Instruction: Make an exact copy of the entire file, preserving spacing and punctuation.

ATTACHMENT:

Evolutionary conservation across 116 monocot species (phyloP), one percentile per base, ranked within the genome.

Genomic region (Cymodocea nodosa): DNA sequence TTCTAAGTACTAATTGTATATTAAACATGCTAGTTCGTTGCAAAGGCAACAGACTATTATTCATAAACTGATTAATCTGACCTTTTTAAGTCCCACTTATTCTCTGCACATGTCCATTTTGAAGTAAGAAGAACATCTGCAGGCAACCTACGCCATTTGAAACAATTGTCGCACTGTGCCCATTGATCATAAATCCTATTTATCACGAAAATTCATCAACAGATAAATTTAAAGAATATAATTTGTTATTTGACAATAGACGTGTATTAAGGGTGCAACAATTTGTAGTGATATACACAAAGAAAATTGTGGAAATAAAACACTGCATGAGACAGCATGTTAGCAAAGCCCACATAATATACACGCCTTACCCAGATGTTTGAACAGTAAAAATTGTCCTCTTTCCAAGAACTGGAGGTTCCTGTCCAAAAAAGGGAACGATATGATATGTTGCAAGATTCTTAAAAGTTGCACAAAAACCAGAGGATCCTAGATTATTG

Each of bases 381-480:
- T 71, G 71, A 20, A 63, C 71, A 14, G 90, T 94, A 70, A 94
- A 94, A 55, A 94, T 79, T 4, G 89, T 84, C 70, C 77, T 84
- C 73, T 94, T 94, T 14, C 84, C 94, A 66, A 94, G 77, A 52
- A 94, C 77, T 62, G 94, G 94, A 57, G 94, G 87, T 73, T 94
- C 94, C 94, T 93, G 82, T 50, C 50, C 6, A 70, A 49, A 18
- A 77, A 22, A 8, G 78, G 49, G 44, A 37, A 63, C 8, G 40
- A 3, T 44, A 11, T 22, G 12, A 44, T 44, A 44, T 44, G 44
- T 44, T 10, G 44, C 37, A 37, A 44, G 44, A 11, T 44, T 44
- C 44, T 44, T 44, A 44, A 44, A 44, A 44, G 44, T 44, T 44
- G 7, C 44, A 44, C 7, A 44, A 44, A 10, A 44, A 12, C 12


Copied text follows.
Evolutionary conservation across 116 monocot species (phyloP), one percentile per base, ranked within the genome.

Genomic region (Cymodocea nodosa): DNA sequence TTCTAAGTACTAATTGTATATTAAACATGCTAGTTCGTTGCAAAGGCAACAGACTATTATTCATAAACTGATTAATCTGACCTTTTTAAGTCCCACTTATTCTCTGCACATGTCCATTTTGAAGTAAGAAGAACATCTGCAGGCAACCTACGCCATTTGAAACAATTGTCGCACTGTGCCCATTGATCATAAATCCTATTTATCACGAAAATTCATCAACAGATAAATTTAAAGAATATAATTTGTTATTTGACAATAGACGTGTATTAAGGGTGCAACAATTTGTAGTGATATACACAAAGAAAATTGTGGAAATAAAACACTGCATGAGACAGCATGTTAGCAAAGCCCACATAATATACACGCCTTACCCAGATGTTTGAACAGTAAAAATTGTCCTCTTTCCAAGAACTGGAGGTTCCTGTCCAAAAAAGGGAACGATATGATATGTTGCAAGATTCTTAAAAGTTGCACAAAAACCAGAGGATCCTAGATTATTG

Each of bases 381-480:
- T 71, G 71, A 20, A 63, C 71, A 14, G 90, T 94, A 70, A 94
- A 94, A 55, A 94, T 79, T 4, G 89, T 84, C 70, C 77, T 84
- C 73, T 94, T 94, T 14, C 84, C 94, A 66, A 94, G 77, A 52
- A 94, C 77, T 62, G 94, G 94, A 57, G 94, G 87, T 73, T 94
- C 94, C 94, T 93, G 82, T 50, C 50, C 6, A 70, A 49, A 18
- A 77, A 22, A 8, G 78, G 49, G 44, A 37, A 63, C 8, G 40
- A 3, T 44, A 11, T 22, G 12, A 44, T 44, A 44, T 44, G 44
- T 44, T 10, G 44, C 37, A 37, A 44, G 44, A 11, T 44, T 44
- C 44, T 44, T 44, A 44, A 44, A 44, A 44, G 44, T 44, T 44
- G 7, C 44, A 44, C 7, A 44, A 44, A 10, A 44, A 12, C 12